Experiencing a stroke is only the first step in a series of challenges. The resulting effects from a stroke can linger long-term. In fact, the National Institute on Aging marks stroke as the top cause of disability in older adults.
As with other serious health issues, understanding stroke risk and prevention is key.
How Can Older Adults Avoid a Stroke?
The good news is that there are many proactive measures that can be taken to reduce the risk of a stroke, including:
- Quitting—or never starting—smoking. Smoking dramatically increases the risk of a stroke.
- Routinely exercising. The doctor can provide specific recommendations and guidelines on the best exercise program for the older adult.
- Following a healthy diet plan. Incorporate foods that are low in cholesterol and fat and include plenty of fruits and veggies at each meal.
- Managing diabetes. Diabetes, when not properly managed, can damage blood vessels and narrow arteries, which can result in a stroke.
- Watching blood pressure and cholesterol levels. Hypertension and high levels of cholesterol can both lead to cardiovascular illnesses and/or stroke.
These lifestyle changes can go a long way towards lowering the risk of stroke, and can also help prevent a second stroke if the person has experienced one.
What Are the Signs of a Stroke?
If, in spite of taking the steps outlined above, a person does have a stroke, it’s important to learn the signs and to act right away. Time is of the essence, and getting immediate medical care can be lifesaving.
Signs of a stroke include:
- Sudden dizziness, loss of balance and coordination, or trouble walking
- A severe headache that develops for no known reason
- Difficulty speaking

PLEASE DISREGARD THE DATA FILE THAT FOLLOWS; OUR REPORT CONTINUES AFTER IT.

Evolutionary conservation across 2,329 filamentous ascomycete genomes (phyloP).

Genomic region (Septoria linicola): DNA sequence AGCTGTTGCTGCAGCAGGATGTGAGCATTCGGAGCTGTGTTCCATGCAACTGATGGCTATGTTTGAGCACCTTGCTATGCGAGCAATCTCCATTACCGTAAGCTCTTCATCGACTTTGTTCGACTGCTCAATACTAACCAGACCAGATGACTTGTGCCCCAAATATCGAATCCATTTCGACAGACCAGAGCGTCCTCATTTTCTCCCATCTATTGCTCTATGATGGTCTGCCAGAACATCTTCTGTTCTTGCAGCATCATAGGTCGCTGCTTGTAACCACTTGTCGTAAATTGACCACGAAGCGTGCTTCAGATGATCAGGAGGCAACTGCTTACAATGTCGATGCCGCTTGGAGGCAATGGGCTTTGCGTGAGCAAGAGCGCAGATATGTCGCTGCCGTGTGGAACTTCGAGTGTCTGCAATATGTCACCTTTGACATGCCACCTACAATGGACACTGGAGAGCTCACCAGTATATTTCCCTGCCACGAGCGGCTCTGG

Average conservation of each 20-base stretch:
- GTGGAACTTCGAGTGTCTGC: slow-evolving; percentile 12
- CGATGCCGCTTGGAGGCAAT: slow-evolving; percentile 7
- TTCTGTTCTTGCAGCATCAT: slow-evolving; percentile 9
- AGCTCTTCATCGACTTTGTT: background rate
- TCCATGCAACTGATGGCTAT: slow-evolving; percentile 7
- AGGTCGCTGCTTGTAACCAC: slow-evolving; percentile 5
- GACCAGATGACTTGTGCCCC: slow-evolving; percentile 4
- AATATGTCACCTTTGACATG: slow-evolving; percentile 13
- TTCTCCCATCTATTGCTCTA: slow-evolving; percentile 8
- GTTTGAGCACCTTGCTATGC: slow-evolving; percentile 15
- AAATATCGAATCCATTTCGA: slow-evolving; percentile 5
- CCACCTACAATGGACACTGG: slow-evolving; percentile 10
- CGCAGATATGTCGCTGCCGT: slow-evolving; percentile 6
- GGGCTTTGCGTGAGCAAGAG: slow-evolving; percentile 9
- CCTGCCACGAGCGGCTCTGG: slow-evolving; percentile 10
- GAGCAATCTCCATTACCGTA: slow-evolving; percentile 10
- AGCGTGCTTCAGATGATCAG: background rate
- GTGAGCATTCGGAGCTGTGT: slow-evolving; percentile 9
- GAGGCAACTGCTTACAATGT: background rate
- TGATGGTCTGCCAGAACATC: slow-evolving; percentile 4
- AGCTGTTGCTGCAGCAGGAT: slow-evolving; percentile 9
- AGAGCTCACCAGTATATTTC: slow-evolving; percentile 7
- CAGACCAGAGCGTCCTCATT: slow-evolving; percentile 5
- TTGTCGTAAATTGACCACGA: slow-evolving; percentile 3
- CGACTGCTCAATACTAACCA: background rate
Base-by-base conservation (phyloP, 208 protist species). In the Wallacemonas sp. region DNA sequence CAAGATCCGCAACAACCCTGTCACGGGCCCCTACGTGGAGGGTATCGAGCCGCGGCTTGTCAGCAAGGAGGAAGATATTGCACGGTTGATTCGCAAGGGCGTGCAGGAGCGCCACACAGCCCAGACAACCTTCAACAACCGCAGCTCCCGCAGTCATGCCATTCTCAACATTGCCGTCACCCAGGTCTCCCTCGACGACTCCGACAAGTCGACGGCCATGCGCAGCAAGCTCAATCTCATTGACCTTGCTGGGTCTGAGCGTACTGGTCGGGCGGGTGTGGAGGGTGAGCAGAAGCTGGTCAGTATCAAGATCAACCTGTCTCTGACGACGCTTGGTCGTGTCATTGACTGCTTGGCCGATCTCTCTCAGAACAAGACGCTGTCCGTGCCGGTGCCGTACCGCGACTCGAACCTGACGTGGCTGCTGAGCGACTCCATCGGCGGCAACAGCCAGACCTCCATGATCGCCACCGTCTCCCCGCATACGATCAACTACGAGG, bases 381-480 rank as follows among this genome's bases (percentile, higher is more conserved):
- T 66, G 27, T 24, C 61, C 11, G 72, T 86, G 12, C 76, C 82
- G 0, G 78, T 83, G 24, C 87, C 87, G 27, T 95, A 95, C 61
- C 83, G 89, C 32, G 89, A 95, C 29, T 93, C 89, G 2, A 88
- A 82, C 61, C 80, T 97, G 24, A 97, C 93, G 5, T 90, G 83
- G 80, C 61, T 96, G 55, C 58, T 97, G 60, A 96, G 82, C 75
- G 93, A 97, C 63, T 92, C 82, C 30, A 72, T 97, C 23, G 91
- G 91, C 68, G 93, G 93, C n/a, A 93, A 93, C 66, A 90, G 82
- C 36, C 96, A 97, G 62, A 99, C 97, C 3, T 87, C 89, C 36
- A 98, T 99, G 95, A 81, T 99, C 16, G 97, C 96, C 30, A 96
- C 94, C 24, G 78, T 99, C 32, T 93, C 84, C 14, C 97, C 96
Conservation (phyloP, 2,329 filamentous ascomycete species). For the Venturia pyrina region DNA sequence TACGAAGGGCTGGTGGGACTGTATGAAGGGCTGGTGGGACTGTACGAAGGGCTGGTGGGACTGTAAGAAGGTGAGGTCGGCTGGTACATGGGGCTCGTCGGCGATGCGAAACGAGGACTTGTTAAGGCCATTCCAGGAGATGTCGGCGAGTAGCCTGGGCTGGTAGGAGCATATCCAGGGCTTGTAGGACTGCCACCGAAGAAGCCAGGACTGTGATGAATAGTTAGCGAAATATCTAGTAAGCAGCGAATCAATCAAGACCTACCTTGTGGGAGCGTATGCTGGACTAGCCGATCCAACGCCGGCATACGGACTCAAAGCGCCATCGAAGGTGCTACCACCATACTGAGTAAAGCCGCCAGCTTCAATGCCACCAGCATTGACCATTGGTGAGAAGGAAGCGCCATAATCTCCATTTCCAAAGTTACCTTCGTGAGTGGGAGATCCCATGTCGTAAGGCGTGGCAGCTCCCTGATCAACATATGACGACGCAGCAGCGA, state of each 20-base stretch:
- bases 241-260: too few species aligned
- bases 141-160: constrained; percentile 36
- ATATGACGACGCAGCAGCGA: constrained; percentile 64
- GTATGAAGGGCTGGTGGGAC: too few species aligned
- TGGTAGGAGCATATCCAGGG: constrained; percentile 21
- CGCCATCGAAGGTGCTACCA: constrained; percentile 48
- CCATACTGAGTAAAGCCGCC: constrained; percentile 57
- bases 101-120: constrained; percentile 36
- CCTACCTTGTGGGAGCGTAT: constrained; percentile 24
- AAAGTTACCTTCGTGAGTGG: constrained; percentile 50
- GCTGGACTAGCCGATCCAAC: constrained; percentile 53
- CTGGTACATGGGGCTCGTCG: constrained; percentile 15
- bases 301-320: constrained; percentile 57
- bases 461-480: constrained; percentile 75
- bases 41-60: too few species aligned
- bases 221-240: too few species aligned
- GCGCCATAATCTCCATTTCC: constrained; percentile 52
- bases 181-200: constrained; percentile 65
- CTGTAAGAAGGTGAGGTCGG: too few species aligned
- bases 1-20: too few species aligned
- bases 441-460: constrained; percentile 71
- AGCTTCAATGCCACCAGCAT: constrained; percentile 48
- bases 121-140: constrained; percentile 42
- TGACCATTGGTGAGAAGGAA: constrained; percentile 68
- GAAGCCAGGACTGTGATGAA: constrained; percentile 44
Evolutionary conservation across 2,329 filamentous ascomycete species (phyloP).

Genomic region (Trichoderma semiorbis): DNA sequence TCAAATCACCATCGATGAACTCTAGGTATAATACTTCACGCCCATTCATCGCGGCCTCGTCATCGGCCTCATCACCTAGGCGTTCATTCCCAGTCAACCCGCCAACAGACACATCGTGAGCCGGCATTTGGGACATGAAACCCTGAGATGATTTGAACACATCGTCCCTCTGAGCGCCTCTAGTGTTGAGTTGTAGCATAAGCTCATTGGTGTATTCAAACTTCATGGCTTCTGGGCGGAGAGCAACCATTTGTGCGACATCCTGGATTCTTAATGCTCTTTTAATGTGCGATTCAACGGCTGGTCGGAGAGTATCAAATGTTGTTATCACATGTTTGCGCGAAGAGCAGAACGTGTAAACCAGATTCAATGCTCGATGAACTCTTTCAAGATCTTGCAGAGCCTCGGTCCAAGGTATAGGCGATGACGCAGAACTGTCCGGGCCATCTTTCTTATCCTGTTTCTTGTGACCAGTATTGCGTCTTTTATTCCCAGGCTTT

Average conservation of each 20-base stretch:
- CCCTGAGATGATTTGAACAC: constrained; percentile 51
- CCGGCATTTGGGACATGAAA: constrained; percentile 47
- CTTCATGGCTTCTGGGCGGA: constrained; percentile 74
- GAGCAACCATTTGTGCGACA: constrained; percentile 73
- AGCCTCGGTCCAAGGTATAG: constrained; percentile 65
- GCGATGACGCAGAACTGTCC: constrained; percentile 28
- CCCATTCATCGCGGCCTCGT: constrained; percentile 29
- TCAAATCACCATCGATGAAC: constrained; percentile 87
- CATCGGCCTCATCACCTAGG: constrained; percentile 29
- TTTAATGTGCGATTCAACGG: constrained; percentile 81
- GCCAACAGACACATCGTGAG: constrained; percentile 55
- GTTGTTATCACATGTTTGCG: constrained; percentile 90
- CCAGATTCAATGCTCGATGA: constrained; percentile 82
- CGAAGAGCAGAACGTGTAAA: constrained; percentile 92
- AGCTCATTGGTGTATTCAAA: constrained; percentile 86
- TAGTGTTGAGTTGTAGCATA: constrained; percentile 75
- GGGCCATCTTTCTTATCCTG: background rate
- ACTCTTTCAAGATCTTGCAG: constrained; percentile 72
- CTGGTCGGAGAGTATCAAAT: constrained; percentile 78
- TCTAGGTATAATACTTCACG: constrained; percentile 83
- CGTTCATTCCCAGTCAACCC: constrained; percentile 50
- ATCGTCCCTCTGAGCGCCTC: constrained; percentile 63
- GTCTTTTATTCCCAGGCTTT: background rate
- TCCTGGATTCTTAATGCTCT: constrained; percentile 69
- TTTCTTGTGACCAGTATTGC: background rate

- Sudden vision problems
- Sudden weakness or numbness on one side of the body, particularly in the arm, leg, or face
What Will the Stroke Recovery Process Involve?
Recovery from a stroke starts with rehabilitation. This can include physical therapy, occupational therapy, and/or speech therapy, depending on how the person has been impacted.
- A physical therapist can help the older adult recover basic skills including standing, walking, sitting, and transitional activities.
- An occupational therapist helps retrain individuals in activities of daily living that may have been affected, including preparing meals, getting dressed, eating, drinking, taking a shower, etc.
- A speech therapist supports the recovery of speaking as well as understanding what others are saying.
The purpose of all of these rehabilitative therapies is to help the person improve independence and self-sufficiency.
The Role of Home Care
A home care agency, like Live Free Home Health Care, is an integral part of both helping a person prevent a stroke and assisting with a stroke survivor’s recovery. Our services are highly personalized to each individual’s needs, and can include:
- Motivating the individual to stick to a doctor-approved exercise regimen
- Running errands, such as picking up groceries and prescriptions
- Planning and preparing nutritious meals
- Providing medication reminders
- Offering transportation and accompaniment to medical appointments and any other desired outings
- And more
Contact us today to find out how an in-home caregiver from Live Free Home Health Care can improve wellness and safety for someone you love. You can reach us any time at 603-217-0149. We’re proud to offer care throughout Concord, Bow, Epsom, and the nearby areas.